Gathering restrictions should have come earlier, says Manitoba’s top doctor
By Steve Lambert
WINNIPEG — Manitoba’s chief public health officer says it was “difficult” to extend restrictions on gatherings into people’s homes, but he notes the move might have been made earlier with the benefit of hindsight.
“It was very daunting to provide for such wide-reaching restrictions on so many different sectors, and … it seemed even more difficult to apply public health restrictions to someone’s private residence,” Dr. Brent Roussin told The Canadian Press in a wide-ranging interview about the pandemic and lessons learned during the unprecedented health crisis.
“Could they have come in earlier? Looking back, we saw a lot of transmission there, so yes. But again, we don’t know necessarily what effects that would have had definitively. But (gatherings in homes) certainly turned out to be a significant route of transmission.”
Manitoba saw a small number of cases in the pandemic’s first wave in the spring of 2020, and many cases were directly related to travel. The second wave saw a sharp rise, starting in the early autumn, with close indoor contact being a major contributor. By mid-October, the province was starting to see more than 100 new daily cases on a regular basis.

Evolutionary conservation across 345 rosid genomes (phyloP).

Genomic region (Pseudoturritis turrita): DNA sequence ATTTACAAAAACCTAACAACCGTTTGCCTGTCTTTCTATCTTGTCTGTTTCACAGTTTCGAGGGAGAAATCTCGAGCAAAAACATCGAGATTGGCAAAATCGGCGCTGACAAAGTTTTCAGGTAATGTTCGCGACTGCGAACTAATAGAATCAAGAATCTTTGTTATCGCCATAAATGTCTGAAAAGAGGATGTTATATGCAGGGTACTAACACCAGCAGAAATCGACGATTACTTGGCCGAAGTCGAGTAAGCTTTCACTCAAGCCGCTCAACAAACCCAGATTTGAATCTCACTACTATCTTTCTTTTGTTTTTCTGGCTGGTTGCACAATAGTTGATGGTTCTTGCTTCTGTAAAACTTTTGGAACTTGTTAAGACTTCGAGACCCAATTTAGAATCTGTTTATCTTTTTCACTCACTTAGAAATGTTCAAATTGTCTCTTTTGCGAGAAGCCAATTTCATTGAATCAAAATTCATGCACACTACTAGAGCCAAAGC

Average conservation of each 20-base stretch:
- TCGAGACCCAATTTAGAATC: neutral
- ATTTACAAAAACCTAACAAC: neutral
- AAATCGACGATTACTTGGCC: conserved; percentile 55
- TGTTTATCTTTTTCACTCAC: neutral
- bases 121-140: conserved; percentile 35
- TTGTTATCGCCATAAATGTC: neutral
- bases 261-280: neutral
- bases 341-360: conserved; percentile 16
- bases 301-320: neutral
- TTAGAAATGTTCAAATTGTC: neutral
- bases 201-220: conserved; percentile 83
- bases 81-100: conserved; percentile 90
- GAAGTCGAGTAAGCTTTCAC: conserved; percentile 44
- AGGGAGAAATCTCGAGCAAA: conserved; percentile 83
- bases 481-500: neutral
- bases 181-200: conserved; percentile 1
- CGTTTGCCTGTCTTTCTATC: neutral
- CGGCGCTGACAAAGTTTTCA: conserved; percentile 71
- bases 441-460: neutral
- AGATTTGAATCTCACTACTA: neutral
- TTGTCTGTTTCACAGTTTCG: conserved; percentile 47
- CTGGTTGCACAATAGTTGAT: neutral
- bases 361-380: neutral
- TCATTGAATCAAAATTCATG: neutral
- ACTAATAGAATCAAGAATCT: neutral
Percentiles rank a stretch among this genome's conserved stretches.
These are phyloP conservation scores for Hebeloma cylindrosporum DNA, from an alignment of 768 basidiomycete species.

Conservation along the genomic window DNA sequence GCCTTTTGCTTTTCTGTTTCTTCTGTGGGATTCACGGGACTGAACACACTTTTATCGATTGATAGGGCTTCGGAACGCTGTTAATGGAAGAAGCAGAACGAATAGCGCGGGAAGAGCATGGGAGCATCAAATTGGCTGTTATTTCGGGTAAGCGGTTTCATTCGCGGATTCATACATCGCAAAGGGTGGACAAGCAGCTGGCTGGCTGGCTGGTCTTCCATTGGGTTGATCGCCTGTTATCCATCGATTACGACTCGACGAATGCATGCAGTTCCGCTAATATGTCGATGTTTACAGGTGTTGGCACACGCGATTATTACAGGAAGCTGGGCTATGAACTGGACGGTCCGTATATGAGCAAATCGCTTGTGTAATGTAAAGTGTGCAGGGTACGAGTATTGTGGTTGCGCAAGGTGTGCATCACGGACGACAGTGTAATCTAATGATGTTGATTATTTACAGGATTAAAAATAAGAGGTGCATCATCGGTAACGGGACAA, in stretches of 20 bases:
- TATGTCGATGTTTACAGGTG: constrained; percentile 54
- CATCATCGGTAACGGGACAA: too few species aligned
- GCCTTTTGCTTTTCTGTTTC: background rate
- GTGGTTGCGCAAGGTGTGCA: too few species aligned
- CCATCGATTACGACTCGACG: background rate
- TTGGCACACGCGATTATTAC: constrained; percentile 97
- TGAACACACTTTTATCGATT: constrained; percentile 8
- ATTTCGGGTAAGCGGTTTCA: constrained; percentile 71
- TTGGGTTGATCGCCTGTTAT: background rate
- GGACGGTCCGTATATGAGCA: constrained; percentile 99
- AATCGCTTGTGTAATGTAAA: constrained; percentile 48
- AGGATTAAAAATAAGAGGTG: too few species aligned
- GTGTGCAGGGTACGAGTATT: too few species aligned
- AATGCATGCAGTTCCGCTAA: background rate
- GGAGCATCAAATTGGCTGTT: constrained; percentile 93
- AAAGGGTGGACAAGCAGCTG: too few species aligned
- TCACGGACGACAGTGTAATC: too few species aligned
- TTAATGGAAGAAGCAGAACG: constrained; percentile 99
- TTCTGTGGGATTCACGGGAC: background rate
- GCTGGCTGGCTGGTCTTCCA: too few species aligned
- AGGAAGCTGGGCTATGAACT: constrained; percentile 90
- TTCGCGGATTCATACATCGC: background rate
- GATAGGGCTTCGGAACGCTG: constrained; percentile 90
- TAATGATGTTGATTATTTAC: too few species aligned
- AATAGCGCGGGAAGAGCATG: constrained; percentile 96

The province imposed caps on public gatherings and, two weeks later, banned indoor service at bars and restaurants. But small get-togethers inside homes were allowed to continue until Nov. 20.
Like all provinces, Manitoba was making unprecedented use of powers under public health legislation.
The government is required to use the least restrictive means necessary, Roussin said, citing medical ethics, the Charter of Rights and Freedoms and Manitoba’s Public Health Act. The law specifies that restrictions “must be no greater than is reasonably necessary” to respond to a health emergency.
Manitoba was hit with a third wave this spring, driven in part by the more-contagious Alpha variant, first detected in the United Kingdom. Wider transmission was noted in workplaces and data showed people of colour had exponentially higher rates of infection.
For the first time, Manitoba had to ship COVID-19 patients in intensive care to other provinces to free up beds.
“That Alpha strain was much different than the wild-type strain,” Roussin said.
That third wave has now subsided. Daily case counts have dropped and the percentage of people testing positive dipped below three per cent this week for the first time in months. Limits on public gatherings and restrictions on in-home visits are being eased.
Roussin said he expects a fourth wave that will be different again. With more than 60 per cent of Manitobans aged 12 and over now fully vaccinated, outbreaks may not be widespread, but rather concentrated in areas where vaccine uptake is lower.
The fourth wave will also be combined with the first flu season in some time, Roussin said, because people have begun to interact again as restrictions are lifted.
“It’s not going to be a COVID-only wave.”
Roussin said politicians, who have the final say on restrictions, have listened to his team throughout the pandemic.
“Public health was heard and our advice was followed.”
Another lesson learned from the pandemic is the need for wide and ongoing collaboration, he said. That means both within the health-care system and with businesses and other sectors affected by any restrictions.
As for his own future, the top doctor said the challenges and long hours of dealing with pandemic have not swayed his future
“I plan to be here for as long as they’ll have me.”